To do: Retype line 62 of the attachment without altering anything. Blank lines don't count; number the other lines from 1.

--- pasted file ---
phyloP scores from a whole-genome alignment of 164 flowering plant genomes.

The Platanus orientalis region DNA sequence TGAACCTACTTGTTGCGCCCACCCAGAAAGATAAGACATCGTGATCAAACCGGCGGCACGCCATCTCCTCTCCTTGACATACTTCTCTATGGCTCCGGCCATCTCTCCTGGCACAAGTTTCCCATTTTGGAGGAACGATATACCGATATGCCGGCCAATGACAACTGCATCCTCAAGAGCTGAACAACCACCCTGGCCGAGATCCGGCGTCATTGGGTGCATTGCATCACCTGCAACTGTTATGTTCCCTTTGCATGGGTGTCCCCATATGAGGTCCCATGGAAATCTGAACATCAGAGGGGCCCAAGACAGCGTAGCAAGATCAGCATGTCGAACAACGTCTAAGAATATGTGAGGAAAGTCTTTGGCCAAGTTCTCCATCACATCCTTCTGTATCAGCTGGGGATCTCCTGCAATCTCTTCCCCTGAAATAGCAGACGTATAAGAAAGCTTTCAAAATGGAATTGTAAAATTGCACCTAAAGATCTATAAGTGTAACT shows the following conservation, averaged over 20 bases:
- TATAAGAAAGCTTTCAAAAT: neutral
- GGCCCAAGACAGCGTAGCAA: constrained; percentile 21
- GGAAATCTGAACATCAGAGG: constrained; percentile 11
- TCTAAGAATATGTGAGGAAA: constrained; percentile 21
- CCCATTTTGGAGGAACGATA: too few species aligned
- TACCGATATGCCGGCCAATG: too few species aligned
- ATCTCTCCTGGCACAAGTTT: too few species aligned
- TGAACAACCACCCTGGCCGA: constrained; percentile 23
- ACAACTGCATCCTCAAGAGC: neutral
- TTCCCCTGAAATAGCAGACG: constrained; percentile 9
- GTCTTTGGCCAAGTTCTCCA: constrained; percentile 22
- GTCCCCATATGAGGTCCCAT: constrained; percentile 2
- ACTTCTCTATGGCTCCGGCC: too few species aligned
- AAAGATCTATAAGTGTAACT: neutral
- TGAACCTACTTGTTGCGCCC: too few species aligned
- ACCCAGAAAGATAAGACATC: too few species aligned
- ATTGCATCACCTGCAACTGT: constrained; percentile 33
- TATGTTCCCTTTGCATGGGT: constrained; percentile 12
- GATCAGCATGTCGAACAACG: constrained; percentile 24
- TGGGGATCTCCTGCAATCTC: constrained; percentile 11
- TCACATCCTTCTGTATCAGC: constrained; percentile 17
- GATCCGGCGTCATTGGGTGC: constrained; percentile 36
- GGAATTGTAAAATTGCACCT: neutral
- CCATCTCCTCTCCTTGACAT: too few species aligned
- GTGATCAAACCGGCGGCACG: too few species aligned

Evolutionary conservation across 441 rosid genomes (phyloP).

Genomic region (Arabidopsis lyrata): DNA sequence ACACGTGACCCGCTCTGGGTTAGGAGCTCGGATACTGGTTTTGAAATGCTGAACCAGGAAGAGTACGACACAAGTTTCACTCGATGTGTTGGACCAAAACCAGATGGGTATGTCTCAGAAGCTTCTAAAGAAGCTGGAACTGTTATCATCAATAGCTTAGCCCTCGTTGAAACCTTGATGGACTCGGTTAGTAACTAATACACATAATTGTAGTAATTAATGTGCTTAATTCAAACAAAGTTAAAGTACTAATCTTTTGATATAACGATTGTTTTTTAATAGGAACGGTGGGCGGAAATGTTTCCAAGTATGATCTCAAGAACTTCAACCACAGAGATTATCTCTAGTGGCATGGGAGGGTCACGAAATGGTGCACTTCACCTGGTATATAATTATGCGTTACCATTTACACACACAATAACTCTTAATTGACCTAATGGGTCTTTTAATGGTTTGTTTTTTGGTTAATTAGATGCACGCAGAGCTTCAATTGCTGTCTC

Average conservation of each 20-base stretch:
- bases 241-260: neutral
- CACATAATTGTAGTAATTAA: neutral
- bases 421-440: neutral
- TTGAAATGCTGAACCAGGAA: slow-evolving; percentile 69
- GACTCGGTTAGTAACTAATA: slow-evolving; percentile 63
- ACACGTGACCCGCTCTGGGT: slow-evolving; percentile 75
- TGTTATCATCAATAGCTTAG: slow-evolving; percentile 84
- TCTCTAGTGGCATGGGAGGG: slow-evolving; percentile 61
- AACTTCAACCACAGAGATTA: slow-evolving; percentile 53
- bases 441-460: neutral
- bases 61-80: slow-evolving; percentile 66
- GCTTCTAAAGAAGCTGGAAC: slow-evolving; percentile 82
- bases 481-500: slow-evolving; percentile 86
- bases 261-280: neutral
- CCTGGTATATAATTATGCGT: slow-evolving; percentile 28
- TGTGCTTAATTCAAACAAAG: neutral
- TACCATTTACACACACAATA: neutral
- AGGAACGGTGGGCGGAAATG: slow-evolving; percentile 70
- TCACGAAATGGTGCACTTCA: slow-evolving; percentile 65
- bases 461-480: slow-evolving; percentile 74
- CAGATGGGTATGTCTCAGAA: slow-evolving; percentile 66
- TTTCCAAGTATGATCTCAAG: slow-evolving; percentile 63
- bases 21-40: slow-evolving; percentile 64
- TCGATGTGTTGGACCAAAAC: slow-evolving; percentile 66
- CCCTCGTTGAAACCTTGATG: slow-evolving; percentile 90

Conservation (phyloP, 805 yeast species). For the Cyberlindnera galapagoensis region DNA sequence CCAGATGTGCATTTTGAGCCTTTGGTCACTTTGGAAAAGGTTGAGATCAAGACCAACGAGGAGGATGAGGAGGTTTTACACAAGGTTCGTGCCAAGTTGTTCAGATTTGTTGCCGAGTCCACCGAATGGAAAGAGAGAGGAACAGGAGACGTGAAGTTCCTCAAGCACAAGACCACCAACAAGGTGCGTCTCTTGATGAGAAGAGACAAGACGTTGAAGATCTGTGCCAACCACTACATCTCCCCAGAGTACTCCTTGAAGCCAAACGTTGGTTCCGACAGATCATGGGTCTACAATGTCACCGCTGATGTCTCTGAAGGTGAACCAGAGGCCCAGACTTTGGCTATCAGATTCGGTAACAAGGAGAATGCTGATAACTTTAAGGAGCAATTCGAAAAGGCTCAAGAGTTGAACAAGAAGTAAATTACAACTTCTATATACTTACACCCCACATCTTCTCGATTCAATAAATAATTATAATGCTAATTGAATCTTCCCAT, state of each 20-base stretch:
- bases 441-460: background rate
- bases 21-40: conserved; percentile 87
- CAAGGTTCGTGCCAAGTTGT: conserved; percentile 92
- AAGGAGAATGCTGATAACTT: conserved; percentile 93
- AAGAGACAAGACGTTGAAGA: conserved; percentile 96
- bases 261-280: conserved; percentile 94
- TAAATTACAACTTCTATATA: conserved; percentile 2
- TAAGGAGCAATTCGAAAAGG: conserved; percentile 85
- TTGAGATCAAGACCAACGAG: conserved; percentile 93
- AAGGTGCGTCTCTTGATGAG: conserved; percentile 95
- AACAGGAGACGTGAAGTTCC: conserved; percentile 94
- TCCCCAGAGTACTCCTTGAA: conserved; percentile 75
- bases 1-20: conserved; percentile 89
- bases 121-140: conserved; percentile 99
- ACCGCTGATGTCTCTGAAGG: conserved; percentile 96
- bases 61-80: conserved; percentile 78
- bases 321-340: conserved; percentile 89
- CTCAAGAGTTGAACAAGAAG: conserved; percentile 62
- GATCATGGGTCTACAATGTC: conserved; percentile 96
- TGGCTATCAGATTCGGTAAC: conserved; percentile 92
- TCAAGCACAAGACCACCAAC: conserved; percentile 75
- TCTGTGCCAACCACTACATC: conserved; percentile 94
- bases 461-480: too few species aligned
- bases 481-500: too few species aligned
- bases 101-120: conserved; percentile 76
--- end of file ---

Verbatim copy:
- bases 261-280: conserved; percentile 94